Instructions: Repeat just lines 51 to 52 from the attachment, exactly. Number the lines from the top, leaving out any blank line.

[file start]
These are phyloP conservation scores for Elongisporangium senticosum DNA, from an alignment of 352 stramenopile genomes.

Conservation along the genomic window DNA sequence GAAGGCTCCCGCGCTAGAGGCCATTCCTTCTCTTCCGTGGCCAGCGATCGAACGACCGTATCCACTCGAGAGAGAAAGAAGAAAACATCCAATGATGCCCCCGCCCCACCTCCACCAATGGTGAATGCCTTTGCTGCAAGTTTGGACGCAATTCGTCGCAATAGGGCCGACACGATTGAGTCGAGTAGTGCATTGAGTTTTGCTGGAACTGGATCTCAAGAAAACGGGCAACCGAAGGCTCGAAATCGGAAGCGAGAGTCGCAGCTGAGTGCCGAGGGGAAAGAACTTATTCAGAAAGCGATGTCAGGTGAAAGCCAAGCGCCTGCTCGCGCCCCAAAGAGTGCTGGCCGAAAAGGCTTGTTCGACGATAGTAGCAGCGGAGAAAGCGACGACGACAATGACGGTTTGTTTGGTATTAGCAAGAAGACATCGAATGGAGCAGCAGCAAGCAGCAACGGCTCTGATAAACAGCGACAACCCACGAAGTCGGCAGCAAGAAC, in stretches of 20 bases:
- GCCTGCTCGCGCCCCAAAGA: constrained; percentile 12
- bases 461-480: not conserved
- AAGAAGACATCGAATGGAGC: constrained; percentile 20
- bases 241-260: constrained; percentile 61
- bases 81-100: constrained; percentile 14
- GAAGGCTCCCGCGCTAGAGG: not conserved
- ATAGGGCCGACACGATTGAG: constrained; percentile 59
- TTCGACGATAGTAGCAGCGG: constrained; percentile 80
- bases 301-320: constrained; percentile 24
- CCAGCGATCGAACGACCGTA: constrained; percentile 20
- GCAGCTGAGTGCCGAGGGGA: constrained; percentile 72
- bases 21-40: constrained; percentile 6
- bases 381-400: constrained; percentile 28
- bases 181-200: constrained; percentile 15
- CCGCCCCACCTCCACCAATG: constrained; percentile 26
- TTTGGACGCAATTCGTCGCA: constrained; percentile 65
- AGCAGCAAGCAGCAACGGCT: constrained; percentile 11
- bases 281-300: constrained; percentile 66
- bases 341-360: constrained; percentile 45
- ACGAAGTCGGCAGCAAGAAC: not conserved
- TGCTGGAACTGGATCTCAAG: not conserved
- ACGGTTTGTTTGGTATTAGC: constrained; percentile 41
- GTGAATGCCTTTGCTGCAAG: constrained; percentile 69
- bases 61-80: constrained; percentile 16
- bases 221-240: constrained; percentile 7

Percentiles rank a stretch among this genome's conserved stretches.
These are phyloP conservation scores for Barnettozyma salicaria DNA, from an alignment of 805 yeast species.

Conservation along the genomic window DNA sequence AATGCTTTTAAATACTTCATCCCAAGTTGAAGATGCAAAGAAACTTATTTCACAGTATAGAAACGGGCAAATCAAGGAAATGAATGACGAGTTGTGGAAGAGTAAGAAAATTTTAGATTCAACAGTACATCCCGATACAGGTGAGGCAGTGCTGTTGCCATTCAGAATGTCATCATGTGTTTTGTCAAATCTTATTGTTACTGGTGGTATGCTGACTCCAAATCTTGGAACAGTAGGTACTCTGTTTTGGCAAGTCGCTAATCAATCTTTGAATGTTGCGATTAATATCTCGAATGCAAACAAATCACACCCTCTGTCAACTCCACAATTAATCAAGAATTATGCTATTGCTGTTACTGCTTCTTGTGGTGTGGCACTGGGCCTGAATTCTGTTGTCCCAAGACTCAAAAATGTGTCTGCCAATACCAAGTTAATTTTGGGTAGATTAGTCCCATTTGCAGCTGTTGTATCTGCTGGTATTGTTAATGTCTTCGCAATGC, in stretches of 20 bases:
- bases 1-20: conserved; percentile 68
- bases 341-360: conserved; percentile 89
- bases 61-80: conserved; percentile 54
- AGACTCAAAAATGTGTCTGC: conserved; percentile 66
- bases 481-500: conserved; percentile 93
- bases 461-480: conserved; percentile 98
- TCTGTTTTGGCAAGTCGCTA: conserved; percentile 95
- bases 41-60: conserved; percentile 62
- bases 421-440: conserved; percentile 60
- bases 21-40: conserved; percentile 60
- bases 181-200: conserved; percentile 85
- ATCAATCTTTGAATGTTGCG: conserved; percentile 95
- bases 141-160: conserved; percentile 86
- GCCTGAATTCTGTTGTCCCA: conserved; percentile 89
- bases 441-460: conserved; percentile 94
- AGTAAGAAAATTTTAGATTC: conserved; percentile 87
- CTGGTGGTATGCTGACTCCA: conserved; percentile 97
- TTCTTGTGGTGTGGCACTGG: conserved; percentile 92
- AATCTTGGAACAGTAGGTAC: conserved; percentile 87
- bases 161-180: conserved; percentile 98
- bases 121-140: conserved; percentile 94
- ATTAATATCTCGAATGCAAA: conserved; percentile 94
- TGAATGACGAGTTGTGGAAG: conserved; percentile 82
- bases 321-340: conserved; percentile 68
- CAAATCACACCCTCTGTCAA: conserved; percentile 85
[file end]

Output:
- bases 121-140: conserved; percentile 94
- ATTAATATCTCGAATGCAAA: conserved; percentile 94